Ray, I would encourage you not to abandon our discussion simply because we have not yet agreed. This should be an opportunity for both of us to learn something at a deeper level. Indeed, perhaps I have not understood you. Usually, I would maintain, this comes about by virtue of the same words being used in different ways by the two people.REveritt wrote:Bill, we seem to be talking past each other in this thread. I have not succeeded in explaining my ethical stance to you, and perhaps I have failed to understand yours. You have given me something to think about, but I am going to leave this discussion as-is for now.So what I think that I am hearing is that you do not yet have an UEP other than that you should have no UEP for fear that you may change your mind. And if you need to constantly try to improve your ethical stance (something I, as a Humanian, would strongly agree with), but you have no way of legitimating your ethical stances (because you are still waiting to make up your mind), then you could just as easily constantly try to improve your beliefs about what you should do to become a better and better terrorist.
There is a great tendency for people to discontinue dialogue simply because they do not agree, rather than to continue the dialogue with a more precise exploration of where the basic disagreement occurs. Of course, sometimes people do not wish to have a particular belief questioned because of the comfort or joy it provides. I doubt that this is a factor here.
I am indeed still trying to clarify in my mind the basic philosophical proposition that we have a different opinion about. It seems to me that it has something to do with legitimization of propositions or beliefs.
By legitimization I mean the reason I believe something and the reason that I believe you should have for believing it (the same reason). If the proposition meets the criterion for legitimization, then presumably we have good reason for believing it. If we do not agree with the criterion for legitimization, then we do not have grounds for agreeing, even if we still happen to believe the same thing. (For instance, you and I may believe the same thing but for different reasons.) So for us really to agree completely, we would have to be believing for the same reason(s), and therefore using the same criterion for agreement.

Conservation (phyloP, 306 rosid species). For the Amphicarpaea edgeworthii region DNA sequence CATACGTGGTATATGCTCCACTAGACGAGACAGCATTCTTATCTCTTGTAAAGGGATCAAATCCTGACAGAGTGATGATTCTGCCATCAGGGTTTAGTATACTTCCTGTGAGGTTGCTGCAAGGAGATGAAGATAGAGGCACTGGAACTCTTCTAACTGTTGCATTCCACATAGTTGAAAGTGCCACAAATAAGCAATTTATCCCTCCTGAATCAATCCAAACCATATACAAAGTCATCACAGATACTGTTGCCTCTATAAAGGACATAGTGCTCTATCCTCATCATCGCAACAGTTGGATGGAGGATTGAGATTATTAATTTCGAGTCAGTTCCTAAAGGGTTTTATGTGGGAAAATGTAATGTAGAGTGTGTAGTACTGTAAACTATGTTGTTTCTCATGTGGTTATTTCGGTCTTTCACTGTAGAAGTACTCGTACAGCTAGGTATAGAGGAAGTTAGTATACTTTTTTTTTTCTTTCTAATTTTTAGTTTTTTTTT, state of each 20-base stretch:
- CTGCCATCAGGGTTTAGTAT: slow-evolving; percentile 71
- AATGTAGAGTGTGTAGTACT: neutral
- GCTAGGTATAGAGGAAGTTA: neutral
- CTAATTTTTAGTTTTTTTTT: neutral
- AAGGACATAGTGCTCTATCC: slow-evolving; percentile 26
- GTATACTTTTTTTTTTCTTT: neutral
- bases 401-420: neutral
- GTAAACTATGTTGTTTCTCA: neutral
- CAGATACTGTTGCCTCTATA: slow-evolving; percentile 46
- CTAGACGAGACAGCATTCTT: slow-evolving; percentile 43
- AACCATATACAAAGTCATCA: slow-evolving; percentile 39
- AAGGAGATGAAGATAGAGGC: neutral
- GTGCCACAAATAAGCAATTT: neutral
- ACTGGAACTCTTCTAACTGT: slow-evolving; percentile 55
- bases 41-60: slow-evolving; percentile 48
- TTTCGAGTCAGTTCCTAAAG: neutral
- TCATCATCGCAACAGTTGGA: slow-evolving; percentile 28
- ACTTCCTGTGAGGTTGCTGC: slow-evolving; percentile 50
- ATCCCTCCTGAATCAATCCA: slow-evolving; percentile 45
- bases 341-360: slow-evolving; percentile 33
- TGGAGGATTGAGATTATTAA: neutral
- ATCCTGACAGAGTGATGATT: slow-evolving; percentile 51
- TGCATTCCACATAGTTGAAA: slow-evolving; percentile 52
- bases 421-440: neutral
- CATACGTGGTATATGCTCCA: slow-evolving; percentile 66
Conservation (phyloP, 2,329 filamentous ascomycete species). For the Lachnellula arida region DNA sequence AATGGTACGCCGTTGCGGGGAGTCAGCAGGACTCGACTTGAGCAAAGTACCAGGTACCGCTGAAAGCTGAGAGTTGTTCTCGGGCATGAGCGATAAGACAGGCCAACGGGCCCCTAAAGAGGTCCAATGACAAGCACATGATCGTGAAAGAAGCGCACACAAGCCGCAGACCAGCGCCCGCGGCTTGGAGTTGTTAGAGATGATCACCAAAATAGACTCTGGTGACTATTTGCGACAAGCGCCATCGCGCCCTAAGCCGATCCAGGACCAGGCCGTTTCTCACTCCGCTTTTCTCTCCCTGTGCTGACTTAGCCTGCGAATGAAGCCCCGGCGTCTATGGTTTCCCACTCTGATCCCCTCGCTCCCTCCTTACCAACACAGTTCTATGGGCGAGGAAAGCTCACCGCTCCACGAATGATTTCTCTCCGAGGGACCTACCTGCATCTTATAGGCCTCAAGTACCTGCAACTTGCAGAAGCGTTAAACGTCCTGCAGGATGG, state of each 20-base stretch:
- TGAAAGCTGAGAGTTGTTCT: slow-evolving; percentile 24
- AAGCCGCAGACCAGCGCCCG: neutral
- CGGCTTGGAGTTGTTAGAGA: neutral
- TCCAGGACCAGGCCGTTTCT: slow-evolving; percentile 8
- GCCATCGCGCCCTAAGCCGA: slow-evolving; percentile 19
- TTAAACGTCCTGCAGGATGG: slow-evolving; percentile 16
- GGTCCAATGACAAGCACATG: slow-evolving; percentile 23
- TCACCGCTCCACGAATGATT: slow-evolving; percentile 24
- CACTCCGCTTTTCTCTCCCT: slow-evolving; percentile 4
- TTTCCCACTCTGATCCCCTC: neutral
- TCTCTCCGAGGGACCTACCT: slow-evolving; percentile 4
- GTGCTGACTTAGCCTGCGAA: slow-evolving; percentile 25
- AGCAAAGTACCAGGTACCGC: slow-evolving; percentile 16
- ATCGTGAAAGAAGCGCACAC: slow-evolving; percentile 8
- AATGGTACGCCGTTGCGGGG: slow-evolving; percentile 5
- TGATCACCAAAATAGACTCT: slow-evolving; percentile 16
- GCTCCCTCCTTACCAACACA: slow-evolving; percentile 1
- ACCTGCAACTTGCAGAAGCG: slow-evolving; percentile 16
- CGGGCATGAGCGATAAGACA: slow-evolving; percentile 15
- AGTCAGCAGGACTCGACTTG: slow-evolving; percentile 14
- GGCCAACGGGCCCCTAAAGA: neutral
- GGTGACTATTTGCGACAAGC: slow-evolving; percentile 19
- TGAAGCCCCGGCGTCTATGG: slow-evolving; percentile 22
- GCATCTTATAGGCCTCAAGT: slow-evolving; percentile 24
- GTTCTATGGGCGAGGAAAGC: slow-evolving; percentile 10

So the question is how one would legitimate an ethical proposition.
(If one has no criterion for legitimization, then the acceptance of the proposition would be 93arbitrary94. There would indeed be reasons, emotional, social, psychological, etc., why one was accepting the proposition, but the reasons would not be ones that we would agree would be acceptable to base any beliefs upon, in that they could also result in what we would agree would be unacceptable beliefs.)
So the method for legitimization of ethical propositions that I am using, is one that I think most everyone who does any deep thinking in this area uses also. It is the demonstration that the ethical proposition is deducible by virtue of a syllogism. (We have come to accept the rules of logic as an important set of criteria for legitimization, and doing so is usually considered a part of the definition of being "rational".)
So if my proposed ethical proposition is A, then it would be legitimated by the following demonstration (with of course the agreement that the first two propositions have already been, or readily can be, accepted):
B is true.
B implies A.
Therefore A is true.
B is a higher level ethical proposition. 93B implies A94 is usually an existential proposition about the way the world is, was, or will be, or it may simply be a definition (A is simply an example of B).
I should not kill that man.
If I pull this trigger, I will kill that man. (Existential proposition)
Therefore, I should not pull this trigger.
I should not kill humans.
That man is a human. (A statement true simply by definition)
Therefore I should not kill that man.
But what appears to me is these higher and higher level ethical propositions can only go so high. If there were some sort of infinite regress, then there could be no highest level ethical proposition (or principle). Also, I think one would run out of candidate higher level principles. I certainly do.
So the basic options that one has are:
- I will accept no ethical principle as the highest level ethical principle or ultimate ethical principle (UEP).
- I will accept an UEP, and it is X.
- Bill accepts an UEP, and it is the REUEP, with the recognition of the possibility of later having to change his mind.
- Ray is waiting to accept an UEP, so as to avoid the possibility of later having to change his mind.
So Ray, am I analyzing this correctly? It92s not an easy area to think about, but I think it is important.
Please don92t give up on this discussion. It certainly is helping me. I hope that you will continue to get something out of it, and I value your ideas.